This paper covers two major topics in physics, electromagnetism and condensed-matter physics. The electromagnetism section introduces techniques for solving Laplace's equation for the electrostatic potential and investigates the behaviour of electromagnetic waves.
The condensed matter section of the course gives an introduction to the theory of crystalline solids, which is the foundation for modern semiconductor electronics. We apply quantum and statistical mechanics to understand the properties of metals, insulators, semiconductors, magnets, and superconductors.
The course consists of 36 lectures, and 12 two-hour workshops (one per week), which focus on problem solving. There is a weekly assignment, and a one hour tutorial each week to assist with the assignment.
Final exam 60%, Assignments 30%, Workshops 10%.
Dr Philip Brydon
|ElectromagnetismLecturer: Dr Terry Scott, Dr Harald Schwefel |
|Mathematical preliminaries: Dirac delta function|
|The electrostatic potential: Laplace’s equation, method of images, separation of variables|
|Electromagnetic waves: wave equation, solutions.|
|Propagation of electromagnetic waves: in dielectrics, in conductors, in plasma.|
|Behaviour of electromagnetic waves at boundaries, reflection, transmission, Fresnel equations.|
|Textbook: Introduction to Electrodynamics, (4th Edition), David J.Griffiths|
|Condensed MatterLecturer: Dr Philip Brydon |
|Crystalline materials and lattices|
|Lattice vibrations and phonons|
|The free electron gas|
|Band theory of solids|
|Textbooks:The Oxford Solid State Basics, Steven H. Simon|
Formal University Information
The following information is from the University’s corporate web site.
Physics of electromagnetic waves: energy flow, propagation through interfaces, dielectrics, conductors and plasmas. Application of the principles of quantum, thermal, electromagnetic and optical physics to solidstate systems.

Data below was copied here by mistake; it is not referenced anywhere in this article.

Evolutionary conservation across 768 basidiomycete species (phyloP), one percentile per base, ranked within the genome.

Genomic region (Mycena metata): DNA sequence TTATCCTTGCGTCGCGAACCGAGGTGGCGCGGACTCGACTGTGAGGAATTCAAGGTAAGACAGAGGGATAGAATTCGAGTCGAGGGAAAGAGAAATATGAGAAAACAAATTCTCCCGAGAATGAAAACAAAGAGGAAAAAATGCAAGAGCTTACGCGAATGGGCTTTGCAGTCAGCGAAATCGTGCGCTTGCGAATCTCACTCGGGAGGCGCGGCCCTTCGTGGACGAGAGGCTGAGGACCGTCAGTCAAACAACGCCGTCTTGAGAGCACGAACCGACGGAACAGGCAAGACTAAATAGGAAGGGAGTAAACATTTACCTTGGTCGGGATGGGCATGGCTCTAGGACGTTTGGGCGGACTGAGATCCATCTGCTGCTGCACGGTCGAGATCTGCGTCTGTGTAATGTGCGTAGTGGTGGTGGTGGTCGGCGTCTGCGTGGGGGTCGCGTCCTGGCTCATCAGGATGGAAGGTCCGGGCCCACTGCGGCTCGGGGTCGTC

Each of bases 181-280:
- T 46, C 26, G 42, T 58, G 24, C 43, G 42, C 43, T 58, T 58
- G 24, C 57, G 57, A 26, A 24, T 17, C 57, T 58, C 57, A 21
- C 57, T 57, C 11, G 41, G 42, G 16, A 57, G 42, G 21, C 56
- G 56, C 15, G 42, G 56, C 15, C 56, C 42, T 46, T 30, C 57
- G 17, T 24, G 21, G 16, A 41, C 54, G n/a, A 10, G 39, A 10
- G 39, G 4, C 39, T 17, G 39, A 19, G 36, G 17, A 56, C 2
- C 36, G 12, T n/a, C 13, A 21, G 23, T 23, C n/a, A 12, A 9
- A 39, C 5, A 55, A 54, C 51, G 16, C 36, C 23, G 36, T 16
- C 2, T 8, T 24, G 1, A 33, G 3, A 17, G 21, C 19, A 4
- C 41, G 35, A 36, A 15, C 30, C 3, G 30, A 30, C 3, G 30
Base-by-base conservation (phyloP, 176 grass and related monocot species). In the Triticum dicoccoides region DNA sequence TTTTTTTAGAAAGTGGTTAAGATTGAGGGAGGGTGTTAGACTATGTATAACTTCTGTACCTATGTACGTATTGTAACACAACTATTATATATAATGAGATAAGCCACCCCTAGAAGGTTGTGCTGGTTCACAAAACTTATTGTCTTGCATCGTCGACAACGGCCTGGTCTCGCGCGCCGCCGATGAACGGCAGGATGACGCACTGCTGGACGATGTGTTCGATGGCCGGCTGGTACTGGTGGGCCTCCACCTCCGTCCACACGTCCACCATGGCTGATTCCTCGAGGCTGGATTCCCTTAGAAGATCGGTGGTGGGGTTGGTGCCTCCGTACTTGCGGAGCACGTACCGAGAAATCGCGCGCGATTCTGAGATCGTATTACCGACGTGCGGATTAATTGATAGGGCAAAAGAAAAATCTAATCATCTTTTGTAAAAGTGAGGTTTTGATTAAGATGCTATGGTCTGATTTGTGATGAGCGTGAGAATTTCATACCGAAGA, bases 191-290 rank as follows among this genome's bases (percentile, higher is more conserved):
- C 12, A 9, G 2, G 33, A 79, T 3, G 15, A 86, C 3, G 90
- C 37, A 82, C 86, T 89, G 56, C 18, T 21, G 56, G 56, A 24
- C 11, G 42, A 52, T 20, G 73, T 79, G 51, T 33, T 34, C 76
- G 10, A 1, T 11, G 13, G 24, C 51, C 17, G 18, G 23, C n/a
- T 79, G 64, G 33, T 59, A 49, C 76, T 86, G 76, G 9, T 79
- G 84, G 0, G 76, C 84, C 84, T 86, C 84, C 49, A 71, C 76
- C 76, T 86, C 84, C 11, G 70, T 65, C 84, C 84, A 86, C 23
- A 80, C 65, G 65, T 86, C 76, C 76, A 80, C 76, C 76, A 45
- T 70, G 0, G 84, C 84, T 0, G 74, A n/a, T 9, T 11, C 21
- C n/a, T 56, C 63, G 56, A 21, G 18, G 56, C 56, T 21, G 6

This paper covers two major topics in physics, electromagnetism and condensed-matter physics. The electromagnetism section introduces techniques for solving Laplace's equation for the electrostatic potential and investigates the behaviour of electromagnetic waves. Condensed matter is the largest field in physics and leads to the development of all our semiconductor technology. In this section we study the application of quantum and statistical mechanics to the properties of metals, insulators, semiconductors and superconductors.
|Paper title||Electromagnetism and Condensed Matter|
|Teaching period||Second Semester|
|Domestic Tuition Fees (NZD)||$1,038.45|
|International Tuition Fees (NZD)||$4,492.80|
- MATH 170 and PHSI 232
- Schedule C
- More information link
- View more information about PHSI 332
- Teaching staff
- Course co-ordinator: Dr Philip Brydon
- The Oxford Solid State Basics, Steven H. Simon
- Graduate Attributes Emphasised
- Global perspective, Interdisciplinary perspective, Lifelong learning, Scholarship,
Communication, Critical thinking, Information literacy, Self-motivation, Teamwork.
View more information about Otago's graduate attributes.
- Learning Outcomes
- After completing this paper students will be able to
- Understand and apply techniques for solving Poisson's equation in electrostatics
- Derive electromagnetic wave equations in dielectrics and conductors
- Understand the propagation of electromagnetic waves through a variety of media and across boundaries between media
- Describe a crystalline solid in terms of the direct and reciprocal lattices
- Understand optical, vibrational and electronic wave propagation in crystalline solids
- Apply quantum mechanics and statistical mechanics to understand the properties of metals, insulators and semiconductors